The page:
Editor’s note: This story was originally published in the Sacramento Bee on Oct. 6, 2001. The iconic Nut Tree sign came down on Wednesday.
Though its namesake closed long ago, the Nut Tree Parkway exit still lures travelers from their business on Interstate 80. But all that remains to be seen of the roadside extravaganza is, well, its shell.
For 75 years, the Nut Tree was a favorite stopping-off point between Sacramento and San Francisco, somewhere travelers could refuel and unwind.
Adults flocked to the Nut Tree restaurant, dragging their children from gargantuan rocking horses, fun house mirrors and a miniature train that made the complex a semi-amusement park. Shops sold peanut brittle, stuffed animals, exotic plants and cookbooks. Those with a taste for black licorice may remember they used to sell the good stuff, licorice so solid and chewy it was called a tar bar.
That ended in 1996, when the Nut Tree closed its doors, undermined by competition from fast-food joints and outlet stores.
But it looks like a bit of the Nut Tree could live on under a new proposal by the San Francisco-based Eden Development Group. In March, the group entered into a memorandum of understanding with the city of Vacaville to redevelop 76 acres of the vacant landmark.
Not everything would be saved under the proposal. Except for the historic Harbison House, which would remain on the property, the remaining Nut Tree buildings would come down to make room for a 225,000-square-foot retail center, two hotels (one a full-service resort), office buildings, 500 apartments and two championship golf courses. The project is undergoing an environmental review, scheduled to be finished in the spring, at which point the city and the developer will decide whether to enter into an official agreement.
"What we're looking for is an upper-class niche in the market, " said Ted Eden, an architect and principal with the Eden Development Group.
Given the current economic uncertainty, Eden's ambitious proposal could end up simply a well-planned dream. Unemployment has been rising in the wake of the dot-com collapse, and many consumers are overextended and worried about what the immediate future holds.
Moreover, the I-80 corridor has changed radically since the Nut Tree's heyday. A reinvented Nut Tree would hardly be the isolated oasis it was in the past, and the competition that bedeviled it in its last years only has grown.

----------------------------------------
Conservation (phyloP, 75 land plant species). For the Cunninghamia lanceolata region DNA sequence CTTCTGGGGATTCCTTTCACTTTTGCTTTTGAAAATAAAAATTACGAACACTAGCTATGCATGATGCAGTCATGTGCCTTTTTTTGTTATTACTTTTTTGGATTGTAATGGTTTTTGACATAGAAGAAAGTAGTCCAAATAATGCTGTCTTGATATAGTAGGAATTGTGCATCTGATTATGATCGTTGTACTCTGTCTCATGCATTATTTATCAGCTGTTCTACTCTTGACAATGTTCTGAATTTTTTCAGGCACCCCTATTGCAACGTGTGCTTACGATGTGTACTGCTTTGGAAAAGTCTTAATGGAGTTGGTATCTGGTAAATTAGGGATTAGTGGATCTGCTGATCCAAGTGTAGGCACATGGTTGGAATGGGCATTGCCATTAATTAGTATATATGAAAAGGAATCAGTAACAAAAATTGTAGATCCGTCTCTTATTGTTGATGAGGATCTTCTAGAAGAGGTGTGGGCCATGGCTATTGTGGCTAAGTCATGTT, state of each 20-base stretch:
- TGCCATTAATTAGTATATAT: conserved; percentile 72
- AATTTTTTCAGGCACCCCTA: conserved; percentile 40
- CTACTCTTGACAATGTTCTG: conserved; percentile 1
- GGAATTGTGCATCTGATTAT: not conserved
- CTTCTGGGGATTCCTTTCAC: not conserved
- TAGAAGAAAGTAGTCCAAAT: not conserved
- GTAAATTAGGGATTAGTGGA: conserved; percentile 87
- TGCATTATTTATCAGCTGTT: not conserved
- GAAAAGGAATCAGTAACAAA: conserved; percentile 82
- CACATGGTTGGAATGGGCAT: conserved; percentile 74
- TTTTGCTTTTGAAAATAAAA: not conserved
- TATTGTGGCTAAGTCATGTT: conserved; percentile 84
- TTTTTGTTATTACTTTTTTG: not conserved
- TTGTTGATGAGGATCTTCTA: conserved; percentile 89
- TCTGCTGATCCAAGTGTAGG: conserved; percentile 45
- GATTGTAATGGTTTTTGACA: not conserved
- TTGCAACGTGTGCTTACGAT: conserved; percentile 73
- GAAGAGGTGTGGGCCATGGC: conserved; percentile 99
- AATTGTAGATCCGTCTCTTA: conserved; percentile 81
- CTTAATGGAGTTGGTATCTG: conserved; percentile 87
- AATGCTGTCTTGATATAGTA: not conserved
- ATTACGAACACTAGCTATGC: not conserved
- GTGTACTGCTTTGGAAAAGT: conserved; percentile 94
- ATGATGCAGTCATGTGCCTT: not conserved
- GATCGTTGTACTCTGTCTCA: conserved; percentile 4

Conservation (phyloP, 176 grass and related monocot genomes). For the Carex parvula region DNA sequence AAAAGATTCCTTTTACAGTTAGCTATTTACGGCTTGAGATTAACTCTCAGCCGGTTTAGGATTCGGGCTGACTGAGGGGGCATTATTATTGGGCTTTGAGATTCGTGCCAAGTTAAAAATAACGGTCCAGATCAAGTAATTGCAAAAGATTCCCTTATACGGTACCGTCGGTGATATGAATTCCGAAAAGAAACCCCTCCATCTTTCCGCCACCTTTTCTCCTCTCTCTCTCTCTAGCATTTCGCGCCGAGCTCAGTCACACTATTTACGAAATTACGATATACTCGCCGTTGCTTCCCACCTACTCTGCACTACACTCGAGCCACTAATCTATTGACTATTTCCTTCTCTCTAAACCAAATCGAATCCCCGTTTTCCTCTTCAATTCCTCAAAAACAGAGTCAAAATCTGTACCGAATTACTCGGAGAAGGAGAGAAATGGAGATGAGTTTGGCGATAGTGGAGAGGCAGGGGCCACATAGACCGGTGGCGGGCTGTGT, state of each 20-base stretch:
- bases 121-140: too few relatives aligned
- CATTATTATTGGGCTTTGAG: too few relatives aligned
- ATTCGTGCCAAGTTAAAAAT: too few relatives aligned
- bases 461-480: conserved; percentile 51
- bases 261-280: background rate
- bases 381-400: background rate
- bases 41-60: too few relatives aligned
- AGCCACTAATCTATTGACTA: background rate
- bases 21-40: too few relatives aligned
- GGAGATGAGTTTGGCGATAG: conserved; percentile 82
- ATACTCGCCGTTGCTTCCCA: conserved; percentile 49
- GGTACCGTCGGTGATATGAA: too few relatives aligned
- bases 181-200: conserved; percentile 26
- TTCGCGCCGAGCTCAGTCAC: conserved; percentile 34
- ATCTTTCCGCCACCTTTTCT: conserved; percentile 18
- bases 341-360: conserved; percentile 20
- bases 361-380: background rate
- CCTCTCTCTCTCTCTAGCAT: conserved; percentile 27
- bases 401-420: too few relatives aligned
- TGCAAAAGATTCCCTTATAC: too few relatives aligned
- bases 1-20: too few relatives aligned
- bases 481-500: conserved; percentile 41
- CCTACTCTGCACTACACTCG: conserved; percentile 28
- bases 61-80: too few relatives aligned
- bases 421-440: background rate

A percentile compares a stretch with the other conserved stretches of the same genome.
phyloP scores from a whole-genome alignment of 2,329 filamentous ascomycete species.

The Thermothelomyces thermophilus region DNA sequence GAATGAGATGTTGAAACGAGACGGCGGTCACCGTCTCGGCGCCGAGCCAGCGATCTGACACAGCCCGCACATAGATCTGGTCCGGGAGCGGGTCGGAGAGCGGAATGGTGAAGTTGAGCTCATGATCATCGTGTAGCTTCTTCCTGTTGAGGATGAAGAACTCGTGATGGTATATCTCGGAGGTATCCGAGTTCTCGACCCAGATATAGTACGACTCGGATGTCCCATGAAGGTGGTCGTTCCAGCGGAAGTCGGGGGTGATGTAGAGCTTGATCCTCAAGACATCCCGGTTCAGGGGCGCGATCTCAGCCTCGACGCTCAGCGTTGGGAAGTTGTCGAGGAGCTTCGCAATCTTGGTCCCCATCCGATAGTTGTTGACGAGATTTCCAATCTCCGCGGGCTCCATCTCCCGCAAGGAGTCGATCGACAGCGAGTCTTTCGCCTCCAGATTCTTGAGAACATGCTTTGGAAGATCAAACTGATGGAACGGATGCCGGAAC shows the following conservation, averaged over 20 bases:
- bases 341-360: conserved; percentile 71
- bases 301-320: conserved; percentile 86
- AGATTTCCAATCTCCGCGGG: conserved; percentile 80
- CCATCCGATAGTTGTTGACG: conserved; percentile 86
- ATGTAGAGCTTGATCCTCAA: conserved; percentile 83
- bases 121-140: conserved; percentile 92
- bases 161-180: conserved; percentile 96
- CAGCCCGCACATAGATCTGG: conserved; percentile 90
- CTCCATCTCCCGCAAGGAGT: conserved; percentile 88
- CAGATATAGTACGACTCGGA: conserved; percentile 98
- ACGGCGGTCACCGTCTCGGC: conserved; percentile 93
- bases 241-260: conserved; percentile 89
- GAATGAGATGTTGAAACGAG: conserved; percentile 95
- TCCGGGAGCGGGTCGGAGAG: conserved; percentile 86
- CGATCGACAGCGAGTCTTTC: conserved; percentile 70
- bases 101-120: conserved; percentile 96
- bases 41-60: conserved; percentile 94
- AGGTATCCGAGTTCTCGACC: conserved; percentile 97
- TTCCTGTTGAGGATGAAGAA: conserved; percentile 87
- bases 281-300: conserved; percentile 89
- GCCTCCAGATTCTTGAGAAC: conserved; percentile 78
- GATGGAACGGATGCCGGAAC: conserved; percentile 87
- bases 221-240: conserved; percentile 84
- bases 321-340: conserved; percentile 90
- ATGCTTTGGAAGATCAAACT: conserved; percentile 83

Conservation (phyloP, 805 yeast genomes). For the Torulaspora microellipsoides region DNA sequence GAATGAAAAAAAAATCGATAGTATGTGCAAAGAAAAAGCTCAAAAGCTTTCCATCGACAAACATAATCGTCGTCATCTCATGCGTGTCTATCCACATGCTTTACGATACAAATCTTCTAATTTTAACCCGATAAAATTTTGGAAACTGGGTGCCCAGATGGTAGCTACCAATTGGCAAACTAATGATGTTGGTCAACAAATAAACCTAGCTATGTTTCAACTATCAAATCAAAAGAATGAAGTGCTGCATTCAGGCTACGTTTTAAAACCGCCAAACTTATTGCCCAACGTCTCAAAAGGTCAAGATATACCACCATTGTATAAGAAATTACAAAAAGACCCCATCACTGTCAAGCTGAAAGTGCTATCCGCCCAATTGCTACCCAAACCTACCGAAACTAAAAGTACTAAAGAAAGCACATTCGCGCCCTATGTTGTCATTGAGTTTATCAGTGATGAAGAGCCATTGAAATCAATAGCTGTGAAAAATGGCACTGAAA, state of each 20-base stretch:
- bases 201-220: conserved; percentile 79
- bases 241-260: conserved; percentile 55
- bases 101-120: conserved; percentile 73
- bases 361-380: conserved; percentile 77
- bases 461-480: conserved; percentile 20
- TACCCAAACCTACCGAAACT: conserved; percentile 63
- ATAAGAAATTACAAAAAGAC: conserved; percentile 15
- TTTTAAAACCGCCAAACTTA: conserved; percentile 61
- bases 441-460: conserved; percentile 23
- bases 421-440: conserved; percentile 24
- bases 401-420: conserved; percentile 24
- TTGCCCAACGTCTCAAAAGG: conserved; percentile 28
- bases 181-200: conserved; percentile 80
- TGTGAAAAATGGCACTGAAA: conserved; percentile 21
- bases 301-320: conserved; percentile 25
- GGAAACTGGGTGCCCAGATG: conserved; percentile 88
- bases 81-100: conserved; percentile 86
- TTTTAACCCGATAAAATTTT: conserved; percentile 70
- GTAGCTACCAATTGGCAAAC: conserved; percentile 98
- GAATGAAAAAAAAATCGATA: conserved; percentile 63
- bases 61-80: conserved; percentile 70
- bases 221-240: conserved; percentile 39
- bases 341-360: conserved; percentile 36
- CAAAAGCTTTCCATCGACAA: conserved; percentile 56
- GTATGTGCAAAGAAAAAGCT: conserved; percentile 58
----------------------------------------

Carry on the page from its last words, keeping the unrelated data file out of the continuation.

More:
If the project ultimately does go forward, the wholesome, rural Nut Tree image would survive, Eden said, in two home-style restaurants, a small farmers market and a number of resurrected elements from the old complex, including the Nut Tree signs hanging from the main building.
The Nut Tree train would roll again, recalling a time when children raced to be first aboard. But the group envisions the train chugging through a Tivoli Gardens-style park.
The Nut Tree Post Office, too, would be revived. The facility nearly closed this year, having foundered in its new location across the highway. To preserve the Nut Tree postmark, Eden Development has agreed to cover the office's approximately $3,000 in monthly losses until it can be reopened on Nut Tree property.
"People used to buy stuff like nuts and candy and then send it home for Christmas with the Nut Tree postmark, " Eden said.
The idea was sweet and worth saving, he said.
Along with the train and postmark, the Eden Group would win the copyright to the Nut Tree logo, the essence of what Eden describes as "70 years of branding."
"Everyone seems to know where the Nut Tree is, " he said. "A huge number of people went to that restaurant, to that place."
Before the city entered into the memorandum of understanding, several developers had tried to buy the Nut Tree property. But their proposals failed to live up to the city's demand that the Nut Tree legacy be preserved.
If the deal goes through, Vacaville has agreed to sell 76 acres of core Nut Tree property to the Eden Group for $7.5 million - the same price the city paid when it bought the land from the original owners, the Power family, in fall 2000; it also agreed to discount any environmental impact fees required in the future. Additionally, adjoining property owned by the city would be taken off the market, reserved for future Eden Group development. And the city would pay $16 million to widen the Nut Tree Parkway exit.
"We wanted to see a certain kind of development, " said Assistant City Manager David Van Kirk. "(Something) like what the Nut Tree was but bringing it into the 21st century."
The Nut Tree opened in 1921 as a simple fruit stand set up beneath a black walnut tree. When it closed in 1996, it was a spacious complex with specialty stores and seasonal outdoor attractions, including a pumpkin patch and scarecrow contest.
"The Nut Tree was a major part of our lives for a long time, " said 49-year-old Linda Cornforth of Elk Grove. "We would stop there every time we went to the airport, when we went to the city, when we went anyplace."
Cornforth remembers visiting the Nut Tree as a child with her mother, brother and sister. Her mother would buy her a little something, she said, like a print of some local artist's work. "Mother would put in change, and we'd go home with our rolled-up posters."
Until it closed, she took her two daughters to the Nut Tree on a semi-regular basis. Her elder daughter still has a Nut Tree hat hanging on her wall.
In its current state, she said, the Nut Tree is a bit depressing, but she's consoled by the idea that something of the old place might survive.
"We're looking forward to what develops, " she said.